Oscar-winning documentary filmmaker Alex Gibney (No Stone Unturned), who took producing reins on Divide and Conquer: The Story of Roger Ailes, told a panel at the New Yorker Festival Sunday that while the late founder of Fox News — whose career was derailed by sexual harassment claims in July 2016 — is gone, his influence remains deeply ingrained in the network he created, and in society.
“The creation of the mighty house [of Fox News] was impressive and terrifying,” Gibney told the crowd following a screening of the film that hits theaters Dec. 7. “His evil genius was that he came to Fox News with an entertainment perspective…and an insight into the American character. The ministry of propaganda was privatized as Fox News. Once you get people hooked on rage,” Gibney added, “you can sell it over and over again.”
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The film, directed by Emmy nominee Alexis Bloom (Bright Lights: Starring Carrie Fisher and Debbie Reynolds), ticks off the broad points of Ailes’ towering career and the evolution of his powerful vision of where politics and entertainment met. While it conveys how his mastery of television helped elevate Richard Nixon and George H.W. Bush to the White House, and gave Rupert Murdoch the confidence to trust him with the creation of Fox News, it cuts much deeper on the pattern of harassment that accompanied Ailes’ rise and fall. With several women speaking on camera about Ailes wrecking careers of those who refused to yield to edicts such as, “If you wanna play with the big boys, you have to lay with the big boys,” the film culminates with the ousting of Ailes (after Fox News star Gretchen Carlson’s allegations were seconded by Megyn Kelly) and the network’s ratings star Bill O’Reilly, along with word that $163 million in settlements has been paid by Fox since 2004.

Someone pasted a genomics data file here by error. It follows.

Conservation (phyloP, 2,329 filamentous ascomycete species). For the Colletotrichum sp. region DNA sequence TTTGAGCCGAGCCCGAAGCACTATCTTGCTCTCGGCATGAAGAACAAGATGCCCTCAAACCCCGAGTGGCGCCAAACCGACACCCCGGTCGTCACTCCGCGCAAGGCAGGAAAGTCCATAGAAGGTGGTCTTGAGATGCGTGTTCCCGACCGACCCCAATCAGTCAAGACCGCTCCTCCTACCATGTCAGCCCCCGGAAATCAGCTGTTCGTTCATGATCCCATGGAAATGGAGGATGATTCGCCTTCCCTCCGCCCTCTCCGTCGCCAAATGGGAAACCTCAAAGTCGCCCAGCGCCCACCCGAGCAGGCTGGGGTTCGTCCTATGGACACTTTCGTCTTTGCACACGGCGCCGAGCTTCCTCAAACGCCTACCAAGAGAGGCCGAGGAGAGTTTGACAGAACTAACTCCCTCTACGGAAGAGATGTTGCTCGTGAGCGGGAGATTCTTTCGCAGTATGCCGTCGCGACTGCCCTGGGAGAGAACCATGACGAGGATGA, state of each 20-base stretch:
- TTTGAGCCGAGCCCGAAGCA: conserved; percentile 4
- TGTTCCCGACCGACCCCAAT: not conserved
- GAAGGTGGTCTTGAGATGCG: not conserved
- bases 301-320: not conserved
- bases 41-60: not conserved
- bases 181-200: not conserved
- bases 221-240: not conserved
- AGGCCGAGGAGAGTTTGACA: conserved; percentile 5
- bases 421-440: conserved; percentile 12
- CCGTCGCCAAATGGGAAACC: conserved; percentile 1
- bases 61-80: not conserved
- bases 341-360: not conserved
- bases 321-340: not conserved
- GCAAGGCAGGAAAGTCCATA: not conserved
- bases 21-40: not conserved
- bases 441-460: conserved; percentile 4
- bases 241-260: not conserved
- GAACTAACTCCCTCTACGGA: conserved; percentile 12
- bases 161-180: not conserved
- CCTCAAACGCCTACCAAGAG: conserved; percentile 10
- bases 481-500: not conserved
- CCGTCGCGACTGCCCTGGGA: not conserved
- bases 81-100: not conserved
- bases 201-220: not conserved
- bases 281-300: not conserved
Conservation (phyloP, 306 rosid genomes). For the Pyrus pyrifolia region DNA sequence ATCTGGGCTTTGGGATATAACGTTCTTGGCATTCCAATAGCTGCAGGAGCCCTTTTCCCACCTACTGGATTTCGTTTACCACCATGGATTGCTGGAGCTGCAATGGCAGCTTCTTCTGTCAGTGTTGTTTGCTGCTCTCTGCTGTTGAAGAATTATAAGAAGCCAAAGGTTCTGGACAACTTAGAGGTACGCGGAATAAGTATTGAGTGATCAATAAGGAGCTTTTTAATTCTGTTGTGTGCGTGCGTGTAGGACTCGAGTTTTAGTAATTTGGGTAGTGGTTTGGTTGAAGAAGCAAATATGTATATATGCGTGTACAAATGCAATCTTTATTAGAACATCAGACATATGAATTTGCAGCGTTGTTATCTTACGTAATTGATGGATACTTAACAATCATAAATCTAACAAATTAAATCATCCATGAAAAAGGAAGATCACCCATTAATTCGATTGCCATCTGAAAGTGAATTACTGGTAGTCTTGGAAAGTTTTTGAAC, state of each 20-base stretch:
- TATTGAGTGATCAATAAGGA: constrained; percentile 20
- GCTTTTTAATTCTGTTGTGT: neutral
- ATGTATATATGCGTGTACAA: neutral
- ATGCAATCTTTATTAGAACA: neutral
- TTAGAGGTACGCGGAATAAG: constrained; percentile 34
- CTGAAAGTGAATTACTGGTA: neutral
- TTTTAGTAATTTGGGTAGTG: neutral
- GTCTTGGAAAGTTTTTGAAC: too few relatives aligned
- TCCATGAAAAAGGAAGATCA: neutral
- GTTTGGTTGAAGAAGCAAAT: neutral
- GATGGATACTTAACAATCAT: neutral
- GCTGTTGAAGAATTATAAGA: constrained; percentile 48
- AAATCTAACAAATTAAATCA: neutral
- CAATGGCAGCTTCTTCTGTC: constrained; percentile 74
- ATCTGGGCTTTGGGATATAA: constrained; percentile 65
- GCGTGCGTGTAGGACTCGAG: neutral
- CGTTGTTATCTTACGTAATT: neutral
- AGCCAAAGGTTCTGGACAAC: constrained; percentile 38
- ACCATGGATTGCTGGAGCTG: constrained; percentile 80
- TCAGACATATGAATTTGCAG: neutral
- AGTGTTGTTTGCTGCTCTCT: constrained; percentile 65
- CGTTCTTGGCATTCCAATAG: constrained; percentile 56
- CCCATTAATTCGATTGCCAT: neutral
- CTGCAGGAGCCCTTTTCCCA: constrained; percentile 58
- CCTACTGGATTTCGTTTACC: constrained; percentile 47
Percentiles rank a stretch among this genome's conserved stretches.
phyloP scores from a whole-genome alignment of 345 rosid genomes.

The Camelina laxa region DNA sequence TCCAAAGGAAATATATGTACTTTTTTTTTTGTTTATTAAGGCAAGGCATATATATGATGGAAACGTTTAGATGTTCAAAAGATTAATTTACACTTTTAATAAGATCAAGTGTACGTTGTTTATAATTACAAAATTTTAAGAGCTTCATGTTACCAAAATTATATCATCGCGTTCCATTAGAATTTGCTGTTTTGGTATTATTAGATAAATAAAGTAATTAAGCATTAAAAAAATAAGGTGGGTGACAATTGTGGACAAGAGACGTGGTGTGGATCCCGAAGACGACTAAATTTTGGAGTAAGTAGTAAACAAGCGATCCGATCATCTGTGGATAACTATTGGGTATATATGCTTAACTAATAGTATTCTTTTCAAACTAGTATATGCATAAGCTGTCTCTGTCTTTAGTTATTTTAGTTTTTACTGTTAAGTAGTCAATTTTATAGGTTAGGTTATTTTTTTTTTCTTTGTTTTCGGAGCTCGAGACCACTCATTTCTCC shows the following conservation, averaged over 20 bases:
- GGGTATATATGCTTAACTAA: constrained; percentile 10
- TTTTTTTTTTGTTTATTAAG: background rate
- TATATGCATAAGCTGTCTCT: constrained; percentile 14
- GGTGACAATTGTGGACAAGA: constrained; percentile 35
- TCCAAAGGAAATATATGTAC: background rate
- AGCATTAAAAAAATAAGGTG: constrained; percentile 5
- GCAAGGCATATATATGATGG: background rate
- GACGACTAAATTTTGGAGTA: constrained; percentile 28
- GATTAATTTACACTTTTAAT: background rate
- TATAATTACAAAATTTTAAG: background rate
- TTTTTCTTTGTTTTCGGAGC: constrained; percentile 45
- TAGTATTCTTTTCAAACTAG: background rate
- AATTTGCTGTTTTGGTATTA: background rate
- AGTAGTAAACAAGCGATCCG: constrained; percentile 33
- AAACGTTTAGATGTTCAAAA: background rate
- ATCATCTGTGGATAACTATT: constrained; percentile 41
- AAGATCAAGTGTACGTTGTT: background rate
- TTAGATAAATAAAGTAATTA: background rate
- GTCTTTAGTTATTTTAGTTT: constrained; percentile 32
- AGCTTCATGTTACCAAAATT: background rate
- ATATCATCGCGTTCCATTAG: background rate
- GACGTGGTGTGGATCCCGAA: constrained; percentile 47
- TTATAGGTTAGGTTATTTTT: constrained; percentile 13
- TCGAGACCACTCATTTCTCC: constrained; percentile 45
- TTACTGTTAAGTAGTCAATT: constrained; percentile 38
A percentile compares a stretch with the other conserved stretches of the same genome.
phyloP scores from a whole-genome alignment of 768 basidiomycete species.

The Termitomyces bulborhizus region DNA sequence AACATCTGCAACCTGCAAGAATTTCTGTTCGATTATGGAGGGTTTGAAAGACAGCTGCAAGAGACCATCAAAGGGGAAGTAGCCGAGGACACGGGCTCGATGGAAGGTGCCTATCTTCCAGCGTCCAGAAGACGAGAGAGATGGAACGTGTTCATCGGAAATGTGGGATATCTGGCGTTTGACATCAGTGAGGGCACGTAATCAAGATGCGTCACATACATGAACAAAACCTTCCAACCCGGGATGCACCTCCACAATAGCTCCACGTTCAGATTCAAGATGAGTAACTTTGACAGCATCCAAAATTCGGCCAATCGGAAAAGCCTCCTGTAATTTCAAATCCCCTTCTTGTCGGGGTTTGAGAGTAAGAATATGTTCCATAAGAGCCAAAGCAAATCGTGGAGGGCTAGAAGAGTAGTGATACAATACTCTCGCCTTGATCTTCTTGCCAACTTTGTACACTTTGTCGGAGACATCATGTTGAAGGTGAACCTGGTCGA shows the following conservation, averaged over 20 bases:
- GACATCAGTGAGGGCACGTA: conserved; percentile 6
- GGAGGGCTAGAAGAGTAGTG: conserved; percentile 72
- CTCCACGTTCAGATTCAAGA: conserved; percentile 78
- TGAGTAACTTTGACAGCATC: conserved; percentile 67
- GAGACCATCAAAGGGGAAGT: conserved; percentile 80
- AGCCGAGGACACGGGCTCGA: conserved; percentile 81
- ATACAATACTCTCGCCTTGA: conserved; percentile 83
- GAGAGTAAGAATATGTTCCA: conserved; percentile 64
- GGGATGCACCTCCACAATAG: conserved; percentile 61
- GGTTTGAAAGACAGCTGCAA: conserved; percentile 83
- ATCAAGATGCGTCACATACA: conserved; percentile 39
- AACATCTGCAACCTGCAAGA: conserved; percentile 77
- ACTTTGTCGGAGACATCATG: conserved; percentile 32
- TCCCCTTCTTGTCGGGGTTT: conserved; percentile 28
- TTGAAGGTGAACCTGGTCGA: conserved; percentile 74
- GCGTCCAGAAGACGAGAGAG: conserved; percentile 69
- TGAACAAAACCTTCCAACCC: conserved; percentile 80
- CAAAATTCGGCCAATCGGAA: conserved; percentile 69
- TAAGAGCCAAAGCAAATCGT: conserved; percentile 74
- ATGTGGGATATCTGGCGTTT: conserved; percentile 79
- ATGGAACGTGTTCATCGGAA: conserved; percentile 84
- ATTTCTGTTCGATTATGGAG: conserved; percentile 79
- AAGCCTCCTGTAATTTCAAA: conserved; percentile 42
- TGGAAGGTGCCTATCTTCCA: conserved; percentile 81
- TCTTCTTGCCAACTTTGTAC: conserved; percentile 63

“Roger was a serial abuser,” Bloom told the crowd in the post-film panel led by New Yorker writer Lawrence Wright. “It was his cruelty and desire that was his ultimate undoing.”
The film and the discussion afterward both covered the ascent of Donald Trump, whom Ailes famously advised and aided, offering up multiple appearances on the network during his campaign.
“Both Roger Ailes and Donald Trump have an instinct in terms of how to connect with people on an emotional level,” said Gibney. “It’s not about policy; it’s about: Are you with me and against them. Look at Trump’s rallies. They’re a great mixture of fear and anger and rage.”
The film also suggests that Ailes preyed upon the fears of others thanks in part to his own life-and-death concerns, having been diagnosed with hemophilia at a young age. “It takes somebody incredibly fearful to see the fear in others,” Bloom said. “He used fear to create power.”
Last week’s divisive Senate hearings that led to the approval of Supreme Court Justice Brett Kavanaugh was also very much on the minds of the filmmakers. (Gibney mentioned that another ousted Fox News exec, Bill Shine, who later joined the White House staff, was reportedly the key figure who prepared Kavanaugh for testimony.) When asked by an audience member if the harassment situation at Fox News has improved, Bloom said she believed it has, while acknowledging that since the current head of public relations and legal affairs are holdovers from the Ailes years, the boys’ club atmosphere probably remains. “I’m sure you speak out at your own peril,” she added.
But Gibney did defend of the power of #metoo in the wake of Ailes’ departure: “The women who helped to bring Roger Ailes down used the truth to fight back,” he said.
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